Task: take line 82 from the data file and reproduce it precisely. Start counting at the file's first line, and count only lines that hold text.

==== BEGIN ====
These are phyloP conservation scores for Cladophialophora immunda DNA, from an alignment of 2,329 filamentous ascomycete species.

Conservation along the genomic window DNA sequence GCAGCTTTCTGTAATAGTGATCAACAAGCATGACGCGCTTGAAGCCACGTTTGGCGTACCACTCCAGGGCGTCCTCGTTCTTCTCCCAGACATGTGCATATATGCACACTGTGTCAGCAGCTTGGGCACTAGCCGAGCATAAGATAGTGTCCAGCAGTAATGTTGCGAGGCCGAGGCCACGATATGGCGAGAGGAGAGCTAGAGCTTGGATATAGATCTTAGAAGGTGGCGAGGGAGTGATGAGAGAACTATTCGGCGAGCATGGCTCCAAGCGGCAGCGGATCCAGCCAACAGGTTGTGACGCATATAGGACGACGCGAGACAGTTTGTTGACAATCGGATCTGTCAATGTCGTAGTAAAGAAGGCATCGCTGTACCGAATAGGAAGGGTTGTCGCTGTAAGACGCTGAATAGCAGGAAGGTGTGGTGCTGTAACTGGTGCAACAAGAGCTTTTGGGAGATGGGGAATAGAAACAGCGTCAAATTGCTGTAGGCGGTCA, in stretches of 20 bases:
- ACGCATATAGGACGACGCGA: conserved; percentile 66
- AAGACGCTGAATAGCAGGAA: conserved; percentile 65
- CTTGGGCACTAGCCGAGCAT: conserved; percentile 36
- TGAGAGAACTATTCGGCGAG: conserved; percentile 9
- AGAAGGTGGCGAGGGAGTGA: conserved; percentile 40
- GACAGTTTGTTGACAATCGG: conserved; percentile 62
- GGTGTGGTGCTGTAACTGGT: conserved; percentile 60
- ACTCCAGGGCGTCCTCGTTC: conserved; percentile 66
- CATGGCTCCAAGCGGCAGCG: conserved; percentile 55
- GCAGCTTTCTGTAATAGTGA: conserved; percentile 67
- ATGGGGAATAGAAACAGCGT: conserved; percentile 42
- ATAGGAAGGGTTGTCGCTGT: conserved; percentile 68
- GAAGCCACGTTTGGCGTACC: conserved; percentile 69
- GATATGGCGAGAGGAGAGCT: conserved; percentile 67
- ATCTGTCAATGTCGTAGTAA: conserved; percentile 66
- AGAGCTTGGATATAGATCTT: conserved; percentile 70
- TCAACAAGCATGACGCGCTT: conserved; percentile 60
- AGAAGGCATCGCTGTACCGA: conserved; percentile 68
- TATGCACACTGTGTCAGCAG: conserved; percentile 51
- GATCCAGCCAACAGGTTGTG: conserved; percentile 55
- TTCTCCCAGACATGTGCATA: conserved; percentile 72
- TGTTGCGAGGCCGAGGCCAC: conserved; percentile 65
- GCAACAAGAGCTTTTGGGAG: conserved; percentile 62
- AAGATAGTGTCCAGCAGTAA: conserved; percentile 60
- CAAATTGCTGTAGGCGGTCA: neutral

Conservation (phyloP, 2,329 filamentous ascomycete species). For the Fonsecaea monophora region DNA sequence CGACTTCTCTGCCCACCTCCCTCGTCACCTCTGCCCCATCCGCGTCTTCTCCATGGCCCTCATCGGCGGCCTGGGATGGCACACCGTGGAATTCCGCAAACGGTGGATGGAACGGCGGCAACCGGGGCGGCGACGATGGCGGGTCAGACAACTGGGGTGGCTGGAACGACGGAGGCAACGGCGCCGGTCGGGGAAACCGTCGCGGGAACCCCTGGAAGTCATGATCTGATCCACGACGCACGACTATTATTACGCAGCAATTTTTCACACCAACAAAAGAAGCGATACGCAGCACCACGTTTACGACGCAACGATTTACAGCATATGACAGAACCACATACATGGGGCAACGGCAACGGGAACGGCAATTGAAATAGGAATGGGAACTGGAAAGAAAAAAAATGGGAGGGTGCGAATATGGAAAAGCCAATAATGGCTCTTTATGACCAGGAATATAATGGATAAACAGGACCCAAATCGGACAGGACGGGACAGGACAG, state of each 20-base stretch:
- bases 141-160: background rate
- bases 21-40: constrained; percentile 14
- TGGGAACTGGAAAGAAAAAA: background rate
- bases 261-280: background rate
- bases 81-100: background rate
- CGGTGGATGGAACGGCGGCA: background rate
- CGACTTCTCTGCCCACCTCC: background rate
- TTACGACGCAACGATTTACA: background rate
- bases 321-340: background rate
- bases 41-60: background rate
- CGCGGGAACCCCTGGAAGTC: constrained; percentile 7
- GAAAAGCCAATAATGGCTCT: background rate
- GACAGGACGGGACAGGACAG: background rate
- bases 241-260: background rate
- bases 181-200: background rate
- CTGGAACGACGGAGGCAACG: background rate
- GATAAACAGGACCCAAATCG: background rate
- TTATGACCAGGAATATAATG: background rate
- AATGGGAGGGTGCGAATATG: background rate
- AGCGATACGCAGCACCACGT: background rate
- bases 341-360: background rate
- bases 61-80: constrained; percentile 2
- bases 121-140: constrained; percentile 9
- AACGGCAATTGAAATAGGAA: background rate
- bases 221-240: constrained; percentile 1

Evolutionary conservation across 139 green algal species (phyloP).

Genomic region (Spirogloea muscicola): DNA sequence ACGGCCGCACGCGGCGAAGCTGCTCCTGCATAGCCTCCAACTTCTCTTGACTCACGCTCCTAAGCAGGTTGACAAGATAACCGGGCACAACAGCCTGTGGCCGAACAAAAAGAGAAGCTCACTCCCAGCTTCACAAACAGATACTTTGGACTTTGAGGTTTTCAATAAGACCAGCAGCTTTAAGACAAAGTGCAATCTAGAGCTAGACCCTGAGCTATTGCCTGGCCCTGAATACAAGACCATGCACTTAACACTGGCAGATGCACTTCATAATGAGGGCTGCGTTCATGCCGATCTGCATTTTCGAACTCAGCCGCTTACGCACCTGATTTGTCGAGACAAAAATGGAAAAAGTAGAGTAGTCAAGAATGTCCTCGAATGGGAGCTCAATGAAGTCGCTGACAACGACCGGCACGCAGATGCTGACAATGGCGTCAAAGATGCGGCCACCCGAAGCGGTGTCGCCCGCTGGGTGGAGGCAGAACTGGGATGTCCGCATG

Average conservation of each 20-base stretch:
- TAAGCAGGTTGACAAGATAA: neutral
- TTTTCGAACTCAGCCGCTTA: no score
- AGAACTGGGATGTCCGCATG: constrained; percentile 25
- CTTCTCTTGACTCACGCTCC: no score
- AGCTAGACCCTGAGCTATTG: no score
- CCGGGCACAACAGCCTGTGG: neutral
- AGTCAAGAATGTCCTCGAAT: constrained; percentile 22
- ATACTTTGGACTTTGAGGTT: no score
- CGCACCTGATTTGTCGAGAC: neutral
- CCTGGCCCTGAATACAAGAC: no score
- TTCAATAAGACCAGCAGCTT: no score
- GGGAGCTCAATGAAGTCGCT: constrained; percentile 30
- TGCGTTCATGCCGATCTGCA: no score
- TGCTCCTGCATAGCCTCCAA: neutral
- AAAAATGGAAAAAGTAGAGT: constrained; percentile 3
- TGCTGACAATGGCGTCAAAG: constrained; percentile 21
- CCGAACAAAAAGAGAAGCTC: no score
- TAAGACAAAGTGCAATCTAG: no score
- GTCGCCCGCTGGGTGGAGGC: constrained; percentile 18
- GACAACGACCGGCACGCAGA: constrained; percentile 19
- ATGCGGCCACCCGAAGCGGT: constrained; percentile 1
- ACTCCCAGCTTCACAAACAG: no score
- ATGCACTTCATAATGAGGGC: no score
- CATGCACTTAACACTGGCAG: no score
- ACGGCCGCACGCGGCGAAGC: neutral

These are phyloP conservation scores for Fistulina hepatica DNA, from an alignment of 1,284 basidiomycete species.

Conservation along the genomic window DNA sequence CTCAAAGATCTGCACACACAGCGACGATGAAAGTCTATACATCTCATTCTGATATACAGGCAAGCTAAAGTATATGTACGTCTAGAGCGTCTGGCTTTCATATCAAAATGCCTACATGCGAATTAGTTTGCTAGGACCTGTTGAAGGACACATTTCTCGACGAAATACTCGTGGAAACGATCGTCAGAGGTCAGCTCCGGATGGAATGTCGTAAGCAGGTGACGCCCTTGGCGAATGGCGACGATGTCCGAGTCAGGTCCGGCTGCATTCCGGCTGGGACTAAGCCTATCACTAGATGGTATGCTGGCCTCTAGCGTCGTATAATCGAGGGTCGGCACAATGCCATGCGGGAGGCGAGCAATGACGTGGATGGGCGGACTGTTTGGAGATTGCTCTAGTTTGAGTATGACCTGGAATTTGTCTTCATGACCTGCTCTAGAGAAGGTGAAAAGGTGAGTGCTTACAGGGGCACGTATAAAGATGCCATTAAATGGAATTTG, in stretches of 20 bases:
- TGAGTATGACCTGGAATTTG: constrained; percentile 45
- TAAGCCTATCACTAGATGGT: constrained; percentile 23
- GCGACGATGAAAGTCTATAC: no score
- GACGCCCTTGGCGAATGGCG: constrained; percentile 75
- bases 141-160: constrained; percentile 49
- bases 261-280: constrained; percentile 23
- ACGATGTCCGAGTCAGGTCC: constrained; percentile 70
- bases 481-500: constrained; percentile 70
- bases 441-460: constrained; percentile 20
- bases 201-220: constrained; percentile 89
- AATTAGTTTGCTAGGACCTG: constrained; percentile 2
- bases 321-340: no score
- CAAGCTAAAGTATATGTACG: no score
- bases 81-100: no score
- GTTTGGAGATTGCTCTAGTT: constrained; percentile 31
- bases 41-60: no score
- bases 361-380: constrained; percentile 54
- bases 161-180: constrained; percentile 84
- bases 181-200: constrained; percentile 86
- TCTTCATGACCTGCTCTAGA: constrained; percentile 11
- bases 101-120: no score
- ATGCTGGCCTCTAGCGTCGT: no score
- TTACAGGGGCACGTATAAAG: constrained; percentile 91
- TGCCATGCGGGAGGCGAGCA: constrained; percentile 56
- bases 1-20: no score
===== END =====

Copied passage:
These are phyloP conservation scores for Fistulina hepatica DNA, from an alignment of 1,284 basidiomycete species.